I grew up in a large, boisterous Catholic family, where suppertime was a chaotic event. My parents could only hope that their nine scrappy kids would one day turn into peaceful, loving brothers and sisters. Christmas Eve dinner became my mom’s noble attempt to teach us about grace. Wigilia was its name, and it struck horror in our guts.
Mom is Polish-American, and we, her famished, half-Scotch/Irish brood, were appalled that Wigilia (vee-geel-yah), the Polish Christmas Eve dinner, seemed morefast than feast. Sauerkraut with dried mushrooms? Apple-sauce? Plain rice and fish? Are you kidding, Mom? Where’s the meat?!
We made faces and produced gagging noises. We didn’t appreciate that the meatless repast symbolized gratefulness for the earth: mushrooms for the forest, fruit for the orchards, rice for the fields, and fish for the water. And we certainly didn’t appreciate that before we could eat, we had to enact the Polish Christmas Eve tradition of the (dreaded) Oplatek.
A flat, communion-type wafer, the Oplatek (oh-pwah-tek) was the size and flavor of a large greeting card. Dad and Mom would begin by breaking off two pieces of the wafer, symbolizing unity in Christ, and dipping them in honey, symbolizing the sweetness of love. They’d say a personal blessing for each other, and eat their pieces. The remaining wafer and honey was then passed from child to child, and we had to make up a blessing for whoever was next to us (usually giggling or rolling our eyes) before we could finally eat. In our young minds, we didn’t know something important was sinking in. However, year-by-year, Christmas Eve dinner became our special event; a sacred moment to appreciate the Creator’s grace in every soul.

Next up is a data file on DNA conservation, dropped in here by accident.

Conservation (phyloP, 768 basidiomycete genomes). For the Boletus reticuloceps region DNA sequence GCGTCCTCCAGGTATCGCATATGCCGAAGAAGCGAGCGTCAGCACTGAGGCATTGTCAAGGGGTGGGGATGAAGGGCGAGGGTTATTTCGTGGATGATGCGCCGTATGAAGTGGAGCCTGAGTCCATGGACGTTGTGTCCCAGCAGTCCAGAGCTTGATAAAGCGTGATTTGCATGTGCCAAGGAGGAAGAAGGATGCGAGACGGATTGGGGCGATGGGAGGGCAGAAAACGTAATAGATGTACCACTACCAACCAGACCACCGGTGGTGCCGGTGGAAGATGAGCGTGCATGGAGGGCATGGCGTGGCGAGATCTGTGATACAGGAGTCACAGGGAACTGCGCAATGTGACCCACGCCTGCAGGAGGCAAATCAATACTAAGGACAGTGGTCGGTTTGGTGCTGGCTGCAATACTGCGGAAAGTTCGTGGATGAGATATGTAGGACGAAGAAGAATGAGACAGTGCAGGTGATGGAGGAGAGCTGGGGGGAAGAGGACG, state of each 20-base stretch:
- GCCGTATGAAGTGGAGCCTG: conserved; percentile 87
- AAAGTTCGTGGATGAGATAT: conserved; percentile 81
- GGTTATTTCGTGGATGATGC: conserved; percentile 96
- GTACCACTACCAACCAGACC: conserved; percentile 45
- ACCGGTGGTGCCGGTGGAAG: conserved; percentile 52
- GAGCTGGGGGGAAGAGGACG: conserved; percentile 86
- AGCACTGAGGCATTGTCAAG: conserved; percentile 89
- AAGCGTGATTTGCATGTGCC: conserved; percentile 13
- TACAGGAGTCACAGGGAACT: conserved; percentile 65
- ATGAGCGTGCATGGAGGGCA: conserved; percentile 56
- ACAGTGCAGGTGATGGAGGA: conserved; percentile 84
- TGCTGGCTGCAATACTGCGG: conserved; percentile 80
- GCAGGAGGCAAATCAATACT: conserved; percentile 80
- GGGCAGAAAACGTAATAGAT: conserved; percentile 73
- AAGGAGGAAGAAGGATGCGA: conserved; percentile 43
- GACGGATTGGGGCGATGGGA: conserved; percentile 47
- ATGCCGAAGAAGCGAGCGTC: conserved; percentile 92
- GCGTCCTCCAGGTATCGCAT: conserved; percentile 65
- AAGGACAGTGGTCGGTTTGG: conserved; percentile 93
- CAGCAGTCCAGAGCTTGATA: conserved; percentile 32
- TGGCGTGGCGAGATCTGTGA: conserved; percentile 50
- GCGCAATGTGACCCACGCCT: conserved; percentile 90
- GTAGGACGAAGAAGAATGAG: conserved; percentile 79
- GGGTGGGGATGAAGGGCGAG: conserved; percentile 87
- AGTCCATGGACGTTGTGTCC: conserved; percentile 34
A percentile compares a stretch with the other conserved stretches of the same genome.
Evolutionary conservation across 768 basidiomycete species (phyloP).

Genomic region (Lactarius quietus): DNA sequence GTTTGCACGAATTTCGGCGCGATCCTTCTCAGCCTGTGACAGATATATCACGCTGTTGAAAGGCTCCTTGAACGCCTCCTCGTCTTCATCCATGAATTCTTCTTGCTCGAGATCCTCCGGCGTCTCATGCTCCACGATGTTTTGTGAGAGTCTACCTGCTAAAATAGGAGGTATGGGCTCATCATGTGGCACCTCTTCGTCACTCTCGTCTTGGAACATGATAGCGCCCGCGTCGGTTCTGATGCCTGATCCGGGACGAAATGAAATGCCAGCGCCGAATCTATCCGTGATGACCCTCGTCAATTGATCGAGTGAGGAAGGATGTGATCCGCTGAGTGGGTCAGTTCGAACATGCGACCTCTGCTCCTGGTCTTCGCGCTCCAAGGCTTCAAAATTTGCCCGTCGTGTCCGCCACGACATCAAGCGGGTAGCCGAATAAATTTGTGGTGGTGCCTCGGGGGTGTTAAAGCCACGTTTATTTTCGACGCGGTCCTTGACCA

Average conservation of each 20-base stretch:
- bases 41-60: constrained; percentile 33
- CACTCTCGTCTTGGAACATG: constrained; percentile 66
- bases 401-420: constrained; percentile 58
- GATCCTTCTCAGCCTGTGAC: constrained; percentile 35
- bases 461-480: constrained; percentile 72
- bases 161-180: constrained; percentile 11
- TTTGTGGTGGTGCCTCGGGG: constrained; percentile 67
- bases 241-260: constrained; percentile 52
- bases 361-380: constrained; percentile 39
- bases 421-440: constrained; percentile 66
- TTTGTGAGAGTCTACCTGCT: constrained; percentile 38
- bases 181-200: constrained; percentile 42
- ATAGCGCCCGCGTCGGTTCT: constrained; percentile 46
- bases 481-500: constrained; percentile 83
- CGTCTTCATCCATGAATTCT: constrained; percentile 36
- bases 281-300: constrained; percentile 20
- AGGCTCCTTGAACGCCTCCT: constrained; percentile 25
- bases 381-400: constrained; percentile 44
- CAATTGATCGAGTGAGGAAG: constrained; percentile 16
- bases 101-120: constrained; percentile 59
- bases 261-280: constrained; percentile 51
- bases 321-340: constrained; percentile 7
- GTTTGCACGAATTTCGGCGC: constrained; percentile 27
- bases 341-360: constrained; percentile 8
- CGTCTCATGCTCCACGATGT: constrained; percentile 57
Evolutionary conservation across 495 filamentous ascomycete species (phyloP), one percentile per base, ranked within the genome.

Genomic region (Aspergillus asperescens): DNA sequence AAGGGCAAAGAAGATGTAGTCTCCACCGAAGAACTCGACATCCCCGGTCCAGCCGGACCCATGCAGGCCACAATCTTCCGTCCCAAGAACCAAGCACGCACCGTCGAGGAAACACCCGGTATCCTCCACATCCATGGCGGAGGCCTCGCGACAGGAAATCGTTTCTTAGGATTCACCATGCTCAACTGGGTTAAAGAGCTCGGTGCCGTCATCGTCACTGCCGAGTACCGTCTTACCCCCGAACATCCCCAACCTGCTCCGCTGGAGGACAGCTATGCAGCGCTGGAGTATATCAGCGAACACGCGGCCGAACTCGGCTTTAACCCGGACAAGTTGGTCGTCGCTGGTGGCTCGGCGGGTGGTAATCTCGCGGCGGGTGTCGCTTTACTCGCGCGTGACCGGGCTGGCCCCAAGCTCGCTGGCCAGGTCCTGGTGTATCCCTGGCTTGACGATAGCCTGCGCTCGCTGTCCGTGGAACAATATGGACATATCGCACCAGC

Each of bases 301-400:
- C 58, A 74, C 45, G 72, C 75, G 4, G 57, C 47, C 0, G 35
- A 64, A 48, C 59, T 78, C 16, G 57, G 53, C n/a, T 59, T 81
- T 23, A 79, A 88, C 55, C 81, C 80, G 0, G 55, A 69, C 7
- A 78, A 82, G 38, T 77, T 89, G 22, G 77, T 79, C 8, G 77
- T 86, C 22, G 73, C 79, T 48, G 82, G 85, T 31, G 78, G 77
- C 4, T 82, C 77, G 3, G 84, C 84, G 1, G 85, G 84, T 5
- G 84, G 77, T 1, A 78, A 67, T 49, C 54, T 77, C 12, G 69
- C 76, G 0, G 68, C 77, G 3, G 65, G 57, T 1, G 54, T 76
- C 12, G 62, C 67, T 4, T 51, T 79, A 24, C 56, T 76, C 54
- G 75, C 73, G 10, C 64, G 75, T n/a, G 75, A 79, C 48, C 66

We’re adults now, with a spectrum of political, religious and economic differences, scattered all over the country. Dad has passed on, but dear Mom is still with us. We gather at Christmas Eve, grateful for whoever is there. We have become loving, if not always peaceful, siblings. We grown children happily dip the Oplatek in the honey, take our time to rightly bless each other and sometimes cry, while the fish and rice dinner gets a little cold. The grandchildren are the ones who roll their eyes, but they too, end up being quite sincere. Christmas Eve is my birthday, and I once resented sharing it with the Polish Vigilia. I realize now, it was grace. And it’s one of the greatest gifts I’ve ever received.
Whatever your holiday traditions, may they bless your spirit, bond you with others, and bring the grace that is ours to share.
One response to “Wigilia, Oplatek, and Christmas Eve”
Thanks for sharing that lovely story! I remember Christmas Eve with the lutefisk and lefsa as part of our Norwegian traditions – plenty of eye rolling, and now, looking back, deep gratitude.